Weld Types and Positions
Any discussion on weld types and positions starts with the idea that it is important to distinguish between the joint and the weld.
Each must be described to completely describe the weld joint.
There are many different types of welds, which are best described by their shape when shown in cross section.
The most popular weld is the fillet weld, named after its cross-sectional shape. Other types of welds include flange welds, plug welds, slot welds, seam welds, surfacing welds, and backing welds.
Joints are combined with welds to make weld joints.
Types of Welds
A fillet weld joins two surfaces at an approximate right angle to each other. There are several types of fillet weld:
- A full fillet weld is a weld where the size of the weld is the same as the thickness of the thinner object joined together.
- A staggered intermittent fillet weld refers to two lines of intermittent welding on a joint. An example is a tee joint (see below) where the fillet increments that are in one line are staggered in comparison to the other line.
- Chain Intermittent Fillet Weld: Refers to two lines of intermittent fillet welds in a lap joint or T where the welds in one line are approximately opposite those in the other line.
Other terms associated with fillet welds include:
- Boxing which refers to the continuation of a fillet weld around a corner of a member. It is an extension of the principal weld.
- Convexity: Refers to the maximum perpendicular distance from the face of a convex fillet weld to a line joining the toes.
See figure 6-31 below for fillet weld positions.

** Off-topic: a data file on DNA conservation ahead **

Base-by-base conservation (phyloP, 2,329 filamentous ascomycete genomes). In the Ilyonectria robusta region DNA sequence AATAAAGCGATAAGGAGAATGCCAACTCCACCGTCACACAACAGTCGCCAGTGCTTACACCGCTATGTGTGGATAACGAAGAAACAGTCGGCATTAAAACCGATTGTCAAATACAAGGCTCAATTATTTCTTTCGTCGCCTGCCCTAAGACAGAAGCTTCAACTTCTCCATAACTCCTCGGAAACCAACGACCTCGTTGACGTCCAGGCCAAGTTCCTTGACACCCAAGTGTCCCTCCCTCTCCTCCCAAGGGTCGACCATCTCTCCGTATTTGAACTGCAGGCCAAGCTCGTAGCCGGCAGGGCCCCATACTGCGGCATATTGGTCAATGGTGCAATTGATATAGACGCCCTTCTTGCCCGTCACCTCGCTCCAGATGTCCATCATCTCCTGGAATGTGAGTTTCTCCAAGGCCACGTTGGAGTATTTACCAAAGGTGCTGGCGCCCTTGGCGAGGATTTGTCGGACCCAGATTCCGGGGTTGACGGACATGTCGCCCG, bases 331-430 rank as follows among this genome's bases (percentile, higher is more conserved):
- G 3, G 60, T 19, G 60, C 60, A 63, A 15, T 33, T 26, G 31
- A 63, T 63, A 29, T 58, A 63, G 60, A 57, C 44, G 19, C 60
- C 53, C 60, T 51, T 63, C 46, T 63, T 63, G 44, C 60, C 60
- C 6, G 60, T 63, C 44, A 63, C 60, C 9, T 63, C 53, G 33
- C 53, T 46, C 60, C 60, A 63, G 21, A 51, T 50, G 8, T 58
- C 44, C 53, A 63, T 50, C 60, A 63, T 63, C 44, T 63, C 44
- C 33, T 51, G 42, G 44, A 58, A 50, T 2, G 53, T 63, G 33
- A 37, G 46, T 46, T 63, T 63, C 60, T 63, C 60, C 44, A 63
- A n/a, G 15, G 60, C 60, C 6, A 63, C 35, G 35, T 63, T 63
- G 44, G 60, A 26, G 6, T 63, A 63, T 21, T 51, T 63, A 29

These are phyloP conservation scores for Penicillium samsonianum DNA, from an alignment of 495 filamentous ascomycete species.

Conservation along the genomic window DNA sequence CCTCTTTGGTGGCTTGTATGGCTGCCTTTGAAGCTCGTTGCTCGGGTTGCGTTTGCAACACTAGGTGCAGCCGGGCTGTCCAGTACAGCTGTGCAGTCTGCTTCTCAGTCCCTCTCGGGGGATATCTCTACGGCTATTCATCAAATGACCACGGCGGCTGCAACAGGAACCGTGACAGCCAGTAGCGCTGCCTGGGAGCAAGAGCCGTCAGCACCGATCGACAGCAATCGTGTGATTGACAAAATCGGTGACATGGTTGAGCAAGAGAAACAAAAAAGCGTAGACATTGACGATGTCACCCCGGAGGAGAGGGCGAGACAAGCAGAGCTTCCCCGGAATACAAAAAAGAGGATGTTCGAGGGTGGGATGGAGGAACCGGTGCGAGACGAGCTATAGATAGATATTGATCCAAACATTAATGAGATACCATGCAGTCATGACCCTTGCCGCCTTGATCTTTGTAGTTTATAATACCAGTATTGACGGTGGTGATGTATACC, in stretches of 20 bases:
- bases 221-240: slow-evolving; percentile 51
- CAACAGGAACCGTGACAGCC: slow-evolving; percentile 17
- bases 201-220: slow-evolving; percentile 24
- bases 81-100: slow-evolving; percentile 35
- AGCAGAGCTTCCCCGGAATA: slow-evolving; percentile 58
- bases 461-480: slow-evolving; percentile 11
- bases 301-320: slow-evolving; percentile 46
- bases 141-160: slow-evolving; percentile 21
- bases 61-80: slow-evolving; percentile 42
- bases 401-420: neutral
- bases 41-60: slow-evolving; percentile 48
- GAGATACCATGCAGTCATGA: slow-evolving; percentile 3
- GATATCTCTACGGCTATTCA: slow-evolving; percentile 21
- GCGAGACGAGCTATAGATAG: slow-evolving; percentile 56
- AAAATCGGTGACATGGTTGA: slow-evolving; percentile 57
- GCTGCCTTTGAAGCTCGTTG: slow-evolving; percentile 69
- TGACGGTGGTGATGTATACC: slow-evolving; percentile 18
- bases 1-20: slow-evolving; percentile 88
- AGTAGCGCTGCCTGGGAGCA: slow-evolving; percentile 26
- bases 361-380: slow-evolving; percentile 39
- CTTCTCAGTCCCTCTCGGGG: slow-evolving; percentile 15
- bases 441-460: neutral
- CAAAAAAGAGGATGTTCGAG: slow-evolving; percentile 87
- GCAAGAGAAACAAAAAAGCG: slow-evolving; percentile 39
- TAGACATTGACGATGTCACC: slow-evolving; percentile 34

The second most popular type of weld is the groove weld. There are seven basic types of groove welds, which are shown in figure 6-25.
The groove weld refers to beads that are deposited in a groove between two members to be joined.
More examples are shown in figure 6-26. The type of weld used will determine the manner in which the seam, joint, or surface is prepared. See figure 6-27 for the standard types of groove welds.
These are welds composed of one or more strings or weave beads deposited on an unbroken surface to obtain desired properties or dimensions.
This type of weld is used to build up surfaces or replace metal on worn surfaces. It is also used with square butt joints.
See figure 6-28 below for examples.
Plug welds are circular welds made through one member of a lap or tee joint joining that member to the other.
The weld may or may not be made through a hole in the first member; if a hole is used, the walls may or may not be parallel and the hole may be partially or completely filled with weld metal.
Such welds are often used in place of rivets.
A fillet welded hole or a spot weld does not conform to this definition.
See figure 6-28 below for examples.
This is a weld made in an elongated hole in one member of a lap or tee joint joining that member to the surface of the other member that is exposed through the hole.
This hole may be open at one end and may be partially or completely filled with weld metal.
NOTE: A fillet welded slot does not conform to this definition.
A weld made by flash welding. Flash welding is referred to as a resistance welding process where fusion is produced over the entire abutting surface. Heat is created by the resistance to the current flow between two surfaces and by the application of pressure after heating is mostly complete. Flashing is accompanied by the expulsion of metal from the joint.